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Grizzly bears, roads, and human-bear conflicts in southwestern Alberta

  • Author / Creator
    Joseph, Northrup
  • Because most grizzly bear mortalities occur near roads, the Province of Alberta plans to implement gated access management. Little is known about how grizzly bears will respond to road closures because the effects of roads are confounded by habitat and human use. I examined mechanisms underlying grizzly bear habitat selection near roads on private and public lands of southwestern Alberta. I incorporated habitat selection models into an analysis of conflict risk. Grizzly bears selected areas near roads with low traffic and were most active at night on private lands, where human use was low. However, habitat selection varied among individuals, and roads were not a consistent predictor of overall habitat selection across individual bears. Patterns of habitat selection led to the emergence of ecological traps on private land. Access and attractant management should be implemented to reduce bear-human conflicts, and decrease displacement of bears from high-quality habitats.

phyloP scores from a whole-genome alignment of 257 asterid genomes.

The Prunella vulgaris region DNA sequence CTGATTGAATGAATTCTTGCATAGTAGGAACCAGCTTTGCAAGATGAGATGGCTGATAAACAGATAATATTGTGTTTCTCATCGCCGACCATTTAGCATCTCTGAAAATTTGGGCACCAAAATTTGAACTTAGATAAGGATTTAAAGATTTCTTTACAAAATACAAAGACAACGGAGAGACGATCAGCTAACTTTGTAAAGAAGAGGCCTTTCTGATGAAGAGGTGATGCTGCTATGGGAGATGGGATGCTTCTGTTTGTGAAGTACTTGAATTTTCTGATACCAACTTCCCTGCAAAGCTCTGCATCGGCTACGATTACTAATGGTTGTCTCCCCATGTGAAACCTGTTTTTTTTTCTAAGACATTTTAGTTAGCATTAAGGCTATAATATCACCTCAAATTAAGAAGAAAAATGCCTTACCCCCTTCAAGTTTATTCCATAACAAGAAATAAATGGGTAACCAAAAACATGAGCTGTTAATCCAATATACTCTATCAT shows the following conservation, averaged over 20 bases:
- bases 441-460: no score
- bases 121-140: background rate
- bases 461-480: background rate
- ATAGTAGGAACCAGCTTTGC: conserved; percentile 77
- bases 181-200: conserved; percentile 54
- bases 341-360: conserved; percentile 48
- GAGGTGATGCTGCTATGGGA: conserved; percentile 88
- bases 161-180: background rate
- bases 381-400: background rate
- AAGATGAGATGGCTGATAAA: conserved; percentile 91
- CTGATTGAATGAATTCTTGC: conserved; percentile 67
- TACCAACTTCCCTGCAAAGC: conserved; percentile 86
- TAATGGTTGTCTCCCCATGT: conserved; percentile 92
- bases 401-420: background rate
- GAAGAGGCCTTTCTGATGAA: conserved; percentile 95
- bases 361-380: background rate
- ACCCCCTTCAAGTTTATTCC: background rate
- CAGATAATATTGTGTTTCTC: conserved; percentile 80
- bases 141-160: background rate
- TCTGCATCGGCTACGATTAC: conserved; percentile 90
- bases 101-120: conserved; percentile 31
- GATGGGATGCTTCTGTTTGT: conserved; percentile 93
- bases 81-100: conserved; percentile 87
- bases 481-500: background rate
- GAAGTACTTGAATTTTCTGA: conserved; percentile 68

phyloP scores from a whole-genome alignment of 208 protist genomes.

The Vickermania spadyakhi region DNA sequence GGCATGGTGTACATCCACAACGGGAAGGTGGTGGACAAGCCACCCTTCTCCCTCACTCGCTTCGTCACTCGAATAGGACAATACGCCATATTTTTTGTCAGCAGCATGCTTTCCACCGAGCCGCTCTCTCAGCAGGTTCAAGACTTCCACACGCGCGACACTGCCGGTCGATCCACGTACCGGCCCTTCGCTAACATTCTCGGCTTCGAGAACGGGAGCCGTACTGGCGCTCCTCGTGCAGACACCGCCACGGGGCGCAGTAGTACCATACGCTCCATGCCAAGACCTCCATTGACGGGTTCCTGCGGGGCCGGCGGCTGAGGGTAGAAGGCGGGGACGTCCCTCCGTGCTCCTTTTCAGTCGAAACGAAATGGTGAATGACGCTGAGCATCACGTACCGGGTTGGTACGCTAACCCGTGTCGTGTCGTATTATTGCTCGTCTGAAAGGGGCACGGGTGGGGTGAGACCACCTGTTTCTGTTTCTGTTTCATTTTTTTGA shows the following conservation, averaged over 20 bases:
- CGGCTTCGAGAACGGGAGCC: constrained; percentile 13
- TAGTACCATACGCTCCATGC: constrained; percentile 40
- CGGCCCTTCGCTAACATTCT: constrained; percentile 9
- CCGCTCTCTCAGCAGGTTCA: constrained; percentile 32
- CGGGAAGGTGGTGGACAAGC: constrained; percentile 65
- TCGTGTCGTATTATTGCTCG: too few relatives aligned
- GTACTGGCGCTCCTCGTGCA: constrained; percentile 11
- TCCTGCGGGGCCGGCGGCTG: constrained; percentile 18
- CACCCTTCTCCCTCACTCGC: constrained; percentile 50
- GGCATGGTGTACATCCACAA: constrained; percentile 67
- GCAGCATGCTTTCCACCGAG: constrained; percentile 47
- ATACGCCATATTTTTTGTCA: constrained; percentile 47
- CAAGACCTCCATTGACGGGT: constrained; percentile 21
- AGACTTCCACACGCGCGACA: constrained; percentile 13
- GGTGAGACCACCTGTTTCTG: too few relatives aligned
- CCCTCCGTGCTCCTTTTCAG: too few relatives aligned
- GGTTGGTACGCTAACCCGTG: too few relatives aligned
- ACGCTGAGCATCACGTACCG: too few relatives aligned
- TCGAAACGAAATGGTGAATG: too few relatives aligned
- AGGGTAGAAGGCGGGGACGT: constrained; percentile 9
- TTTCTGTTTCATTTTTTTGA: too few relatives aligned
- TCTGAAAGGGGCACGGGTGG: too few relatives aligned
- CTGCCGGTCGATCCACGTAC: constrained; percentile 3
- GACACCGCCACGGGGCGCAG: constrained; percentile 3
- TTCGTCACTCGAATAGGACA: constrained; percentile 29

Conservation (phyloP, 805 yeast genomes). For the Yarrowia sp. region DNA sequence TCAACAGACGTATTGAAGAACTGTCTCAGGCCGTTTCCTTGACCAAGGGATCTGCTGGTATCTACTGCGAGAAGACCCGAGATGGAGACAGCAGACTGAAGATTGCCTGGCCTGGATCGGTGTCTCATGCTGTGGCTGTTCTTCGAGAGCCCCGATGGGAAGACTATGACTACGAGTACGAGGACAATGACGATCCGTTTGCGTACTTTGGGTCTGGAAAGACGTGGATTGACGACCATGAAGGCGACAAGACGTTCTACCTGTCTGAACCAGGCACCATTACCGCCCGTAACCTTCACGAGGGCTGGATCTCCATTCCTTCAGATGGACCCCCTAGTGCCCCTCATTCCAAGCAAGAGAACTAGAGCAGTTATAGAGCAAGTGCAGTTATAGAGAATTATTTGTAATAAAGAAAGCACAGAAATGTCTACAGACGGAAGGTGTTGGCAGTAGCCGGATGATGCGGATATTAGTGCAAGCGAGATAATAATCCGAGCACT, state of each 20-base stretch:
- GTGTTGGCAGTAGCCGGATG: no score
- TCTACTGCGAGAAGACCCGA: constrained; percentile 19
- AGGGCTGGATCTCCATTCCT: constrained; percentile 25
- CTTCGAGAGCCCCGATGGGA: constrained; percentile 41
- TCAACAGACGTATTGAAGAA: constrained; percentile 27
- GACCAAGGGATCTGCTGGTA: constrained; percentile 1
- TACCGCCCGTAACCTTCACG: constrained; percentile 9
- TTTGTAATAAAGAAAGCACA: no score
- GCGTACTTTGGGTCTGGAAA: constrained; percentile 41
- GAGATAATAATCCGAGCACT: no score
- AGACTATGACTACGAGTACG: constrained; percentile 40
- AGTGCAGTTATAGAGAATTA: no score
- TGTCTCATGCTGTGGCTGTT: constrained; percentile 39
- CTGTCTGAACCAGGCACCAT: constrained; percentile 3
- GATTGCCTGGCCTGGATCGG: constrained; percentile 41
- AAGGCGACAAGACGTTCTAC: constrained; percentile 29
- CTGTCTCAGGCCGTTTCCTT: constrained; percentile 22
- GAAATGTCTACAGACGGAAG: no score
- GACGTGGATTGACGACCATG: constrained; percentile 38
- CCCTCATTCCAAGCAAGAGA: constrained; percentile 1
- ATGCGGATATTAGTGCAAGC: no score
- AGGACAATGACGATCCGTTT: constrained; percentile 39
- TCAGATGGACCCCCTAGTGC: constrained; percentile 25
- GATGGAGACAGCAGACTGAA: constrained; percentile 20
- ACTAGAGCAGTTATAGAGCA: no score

• Subjects / Keywords
  • Graduation date
    2010-11
  • Type of Item
    Thesis
  • Degree
    Master of Science
  • DOI
    https://doi.org/10.7939/R3MP6M
  • License
    This thesis is made available by the University of Alberta Libraries with permission of the copyright owner solely for non-commercial purposes. This thesis, or any portion thereof, may not otherwise be copied or reproduced without the written consent of the copyright owner, except to the extent permitted by Canadian copyright law.
  • Language
    English
  • Institution
    University of Alberta
  • Degree level
    Master's
  • Department
    • Department of Biological Sciences
  • Supervisor / co-supervisor and their department(s)
    • Boyce, Mark (Biological Sciences)
  • Examining committee members and their departments
    • Dercocher, Andrew (Biological Sciences)
    • He, Fangliang (Renewable Resources)
    • Proctor, Heather (Biological Sciences)
    • Stenhouse, Gordon (Foothills Research Institute)